The Aldabra atoll in the outer Seychelles has managed to escape many human threats over the centuries and remains a unique and isolated haven for biodiversity in the Indian Ocean, becoming a UNESCO world heritage site in 1982 and described by Sir David Attenborough as ‘one of the world’s greatest surviving natural treasures’.
However, Aldabra has not remained immune to one of the newly discovered threats to our oceans – plastic waste. The positioning of the islands and the surrounding current network has resulted in a massive build up of ocean plastic across the atoll. This, combined with the islands remoteness and difficulty to access, means that it has been impossible up until now to clear the atoll of this rubbish. As can be imagined, plastic pollution at this level is having seriously detrimental effects on the unique island wildlife both on land and in the surrounding ocean habitats.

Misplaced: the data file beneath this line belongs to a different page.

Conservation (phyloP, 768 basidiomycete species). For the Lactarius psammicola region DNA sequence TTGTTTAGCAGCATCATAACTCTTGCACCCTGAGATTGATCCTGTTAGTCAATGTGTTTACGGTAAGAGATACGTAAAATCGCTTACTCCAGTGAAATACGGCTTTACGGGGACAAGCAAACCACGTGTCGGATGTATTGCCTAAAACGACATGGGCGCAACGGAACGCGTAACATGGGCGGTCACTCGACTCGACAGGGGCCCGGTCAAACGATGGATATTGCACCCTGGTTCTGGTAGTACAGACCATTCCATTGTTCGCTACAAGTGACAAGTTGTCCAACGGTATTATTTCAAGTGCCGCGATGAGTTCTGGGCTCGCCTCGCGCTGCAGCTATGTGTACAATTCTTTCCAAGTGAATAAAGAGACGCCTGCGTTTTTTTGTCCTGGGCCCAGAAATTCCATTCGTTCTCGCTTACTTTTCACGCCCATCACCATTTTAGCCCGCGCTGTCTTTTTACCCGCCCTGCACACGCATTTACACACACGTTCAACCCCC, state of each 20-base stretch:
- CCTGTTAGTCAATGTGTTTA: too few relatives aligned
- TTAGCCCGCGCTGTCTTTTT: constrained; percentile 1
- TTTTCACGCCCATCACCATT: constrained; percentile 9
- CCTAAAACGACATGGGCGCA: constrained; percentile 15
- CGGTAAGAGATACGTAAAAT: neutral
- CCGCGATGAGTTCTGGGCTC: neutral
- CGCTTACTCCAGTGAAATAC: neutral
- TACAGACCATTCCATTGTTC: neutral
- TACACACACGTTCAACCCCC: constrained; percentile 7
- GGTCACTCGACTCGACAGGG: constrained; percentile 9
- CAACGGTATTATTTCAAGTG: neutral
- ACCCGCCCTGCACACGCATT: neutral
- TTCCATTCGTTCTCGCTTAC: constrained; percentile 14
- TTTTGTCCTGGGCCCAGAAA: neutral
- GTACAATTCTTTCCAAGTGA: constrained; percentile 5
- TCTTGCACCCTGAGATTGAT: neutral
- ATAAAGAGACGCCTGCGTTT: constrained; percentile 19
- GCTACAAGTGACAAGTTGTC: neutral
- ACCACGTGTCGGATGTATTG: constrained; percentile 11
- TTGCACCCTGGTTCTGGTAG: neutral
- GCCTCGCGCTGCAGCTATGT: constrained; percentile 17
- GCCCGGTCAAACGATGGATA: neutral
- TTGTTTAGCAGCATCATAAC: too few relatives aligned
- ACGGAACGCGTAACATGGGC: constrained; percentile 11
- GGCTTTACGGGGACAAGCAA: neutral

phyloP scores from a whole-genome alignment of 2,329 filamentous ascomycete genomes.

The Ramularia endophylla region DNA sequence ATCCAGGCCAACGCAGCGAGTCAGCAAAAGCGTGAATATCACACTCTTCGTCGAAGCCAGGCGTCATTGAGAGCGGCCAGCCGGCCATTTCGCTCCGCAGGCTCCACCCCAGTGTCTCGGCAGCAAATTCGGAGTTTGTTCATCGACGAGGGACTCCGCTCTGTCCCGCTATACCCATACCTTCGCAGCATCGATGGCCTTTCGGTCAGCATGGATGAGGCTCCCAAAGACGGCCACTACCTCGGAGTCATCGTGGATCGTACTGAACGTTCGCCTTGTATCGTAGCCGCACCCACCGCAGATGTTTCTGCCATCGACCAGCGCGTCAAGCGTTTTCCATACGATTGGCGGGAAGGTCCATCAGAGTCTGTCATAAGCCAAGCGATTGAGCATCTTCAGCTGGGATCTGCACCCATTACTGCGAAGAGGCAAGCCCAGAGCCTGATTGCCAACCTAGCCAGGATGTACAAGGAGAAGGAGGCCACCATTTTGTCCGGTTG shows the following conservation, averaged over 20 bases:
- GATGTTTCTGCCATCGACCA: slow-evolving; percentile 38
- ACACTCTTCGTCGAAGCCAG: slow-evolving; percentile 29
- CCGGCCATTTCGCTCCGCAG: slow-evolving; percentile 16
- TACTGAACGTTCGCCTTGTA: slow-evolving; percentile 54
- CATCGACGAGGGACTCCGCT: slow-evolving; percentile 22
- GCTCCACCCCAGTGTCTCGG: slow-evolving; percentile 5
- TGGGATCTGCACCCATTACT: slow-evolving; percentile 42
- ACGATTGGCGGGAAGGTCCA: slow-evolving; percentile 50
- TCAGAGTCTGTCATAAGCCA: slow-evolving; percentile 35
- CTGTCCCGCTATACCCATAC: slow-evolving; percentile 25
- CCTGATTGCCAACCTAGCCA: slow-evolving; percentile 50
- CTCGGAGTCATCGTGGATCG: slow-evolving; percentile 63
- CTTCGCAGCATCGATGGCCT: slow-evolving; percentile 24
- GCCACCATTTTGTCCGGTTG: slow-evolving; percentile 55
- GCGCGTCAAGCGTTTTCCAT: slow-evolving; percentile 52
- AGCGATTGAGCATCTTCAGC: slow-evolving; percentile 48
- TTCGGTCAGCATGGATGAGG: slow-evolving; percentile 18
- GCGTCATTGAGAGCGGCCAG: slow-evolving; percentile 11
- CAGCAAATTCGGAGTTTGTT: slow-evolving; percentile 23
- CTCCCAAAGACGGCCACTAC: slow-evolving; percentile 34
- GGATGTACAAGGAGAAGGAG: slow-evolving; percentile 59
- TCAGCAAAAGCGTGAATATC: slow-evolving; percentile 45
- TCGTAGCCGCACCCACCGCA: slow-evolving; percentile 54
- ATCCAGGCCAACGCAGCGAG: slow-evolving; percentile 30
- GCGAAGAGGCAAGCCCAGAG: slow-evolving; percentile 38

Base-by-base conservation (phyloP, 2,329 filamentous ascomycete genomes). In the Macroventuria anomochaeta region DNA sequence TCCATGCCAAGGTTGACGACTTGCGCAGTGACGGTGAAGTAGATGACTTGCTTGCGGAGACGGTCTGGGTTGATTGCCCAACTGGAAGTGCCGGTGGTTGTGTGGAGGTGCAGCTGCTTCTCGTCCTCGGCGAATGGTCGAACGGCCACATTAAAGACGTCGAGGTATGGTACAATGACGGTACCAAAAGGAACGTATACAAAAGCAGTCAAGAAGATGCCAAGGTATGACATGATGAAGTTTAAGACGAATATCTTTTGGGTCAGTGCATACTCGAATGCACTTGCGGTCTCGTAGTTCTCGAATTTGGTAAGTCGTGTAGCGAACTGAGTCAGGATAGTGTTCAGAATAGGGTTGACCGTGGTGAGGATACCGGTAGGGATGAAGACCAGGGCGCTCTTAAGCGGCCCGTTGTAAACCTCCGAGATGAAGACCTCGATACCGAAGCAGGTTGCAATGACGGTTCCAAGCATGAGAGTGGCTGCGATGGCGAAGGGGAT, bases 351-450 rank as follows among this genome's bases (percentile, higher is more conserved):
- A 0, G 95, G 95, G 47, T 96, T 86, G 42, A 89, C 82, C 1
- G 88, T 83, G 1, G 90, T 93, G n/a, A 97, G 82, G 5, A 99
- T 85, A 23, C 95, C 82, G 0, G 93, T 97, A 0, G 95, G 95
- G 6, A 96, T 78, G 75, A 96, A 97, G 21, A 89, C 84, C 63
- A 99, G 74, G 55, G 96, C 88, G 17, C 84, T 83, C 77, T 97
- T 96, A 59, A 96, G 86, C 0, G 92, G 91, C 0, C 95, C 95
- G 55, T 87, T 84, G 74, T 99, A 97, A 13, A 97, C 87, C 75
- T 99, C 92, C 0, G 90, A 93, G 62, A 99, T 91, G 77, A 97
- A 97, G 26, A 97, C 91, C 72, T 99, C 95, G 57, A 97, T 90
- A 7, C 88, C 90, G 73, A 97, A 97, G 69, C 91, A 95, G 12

We are a collaborative, international project involving the Seychelles Islands Foundation, The Queen’s College, Oxford, students from the University of Oxford and young volunteers from the Seychelles.
In February & March 2019, we carried out a 5-week expedition to Aldabra to clear the atoll of man-made rubbish and remove as much debris as possible to return the island to it’s former pristine state. We hope to quantify the amount and types of plastic that are finding their way onto the atoll and find a sustainable way to process it, as well as shine a light on the situation in Aldabra and promote more broadly the reduction of plastic waste, for the benefit of our oceans and natural ecosystems.
Follow our story as we prepare for, embark on and return from this challenging and exciting expedition to one of the remotest islands in the ocean.